As a connector and catalyst in the gender finance space, I know that moving more capital, more strategically, in a gender-smart way requires not just influencing individuals and institutions, but shifting systems: of government, state finance, civil society, banking, shareholders, information, public discourse, and more.
Below are a selection of articles and columns Suzanne has published on gender-smart investing.
The first ever Gender-Smart Investing Summit will take place in London this November. Leaders will come together to address how to deploy more capital, more strategically, with more velocity to achieve gender equality and to use finance as a tool to address issues that disproportionately affect women and girls.
Investing can be viewed as a lever in to drive policy interventions, public sector shifts in procurement and budgeting, philanthropy, media and culture, and even shifts in business behaviour. This concept isn’t new. Impact investing has become popular by fuelling investments with both social and economic objectives. Take it a step further, using a gender lens means being intentional about the gender factors and outcomes in financial decisions in order to make investments that are smarter and more impactful for women and girls.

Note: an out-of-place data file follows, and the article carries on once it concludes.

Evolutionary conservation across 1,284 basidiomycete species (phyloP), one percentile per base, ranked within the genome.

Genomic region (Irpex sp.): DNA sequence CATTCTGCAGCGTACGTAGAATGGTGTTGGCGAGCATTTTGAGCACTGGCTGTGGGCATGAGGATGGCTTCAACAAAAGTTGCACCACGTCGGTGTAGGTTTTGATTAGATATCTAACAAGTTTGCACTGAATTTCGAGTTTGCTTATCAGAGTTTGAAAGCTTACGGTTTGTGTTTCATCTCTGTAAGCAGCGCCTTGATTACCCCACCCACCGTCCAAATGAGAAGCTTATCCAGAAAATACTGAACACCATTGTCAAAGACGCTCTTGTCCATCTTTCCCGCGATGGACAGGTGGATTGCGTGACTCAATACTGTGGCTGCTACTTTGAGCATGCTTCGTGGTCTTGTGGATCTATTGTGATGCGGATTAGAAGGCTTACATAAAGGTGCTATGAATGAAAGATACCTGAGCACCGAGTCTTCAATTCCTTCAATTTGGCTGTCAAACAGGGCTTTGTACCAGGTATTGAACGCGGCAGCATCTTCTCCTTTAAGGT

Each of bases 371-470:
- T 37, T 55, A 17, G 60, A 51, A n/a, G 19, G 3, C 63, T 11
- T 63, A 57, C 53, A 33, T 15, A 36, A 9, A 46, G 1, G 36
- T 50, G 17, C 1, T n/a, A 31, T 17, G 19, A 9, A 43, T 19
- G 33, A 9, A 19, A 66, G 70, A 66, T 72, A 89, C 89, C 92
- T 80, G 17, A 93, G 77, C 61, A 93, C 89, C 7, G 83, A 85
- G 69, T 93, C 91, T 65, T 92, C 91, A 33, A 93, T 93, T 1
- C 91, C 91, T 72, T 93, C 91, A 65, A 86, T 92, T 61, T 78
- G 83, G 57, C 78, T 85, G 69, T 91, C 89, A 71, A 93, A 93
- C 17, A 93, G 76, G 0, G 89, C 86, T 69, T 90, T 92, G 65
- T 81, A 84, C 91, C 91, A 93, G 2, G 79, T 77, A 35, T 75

This article is part of a Special Series titled How to #PressForProgress in Women’s Entrepreneurship by the Cartier Women’s Initiative Awards. The series contributes to the #InternationalWomensDay dialogue on empowering women around the world through entrepreneurship.
The shame of #metoo aside, venture capital (VC) is broken at a systemic level. Even if huge amounts of capital started shifting towards women tomorrow, it would take years to close the $300 billion funding gap.
Accelerating the movement of capital toward women requires normalizing the notion that investing in women is smart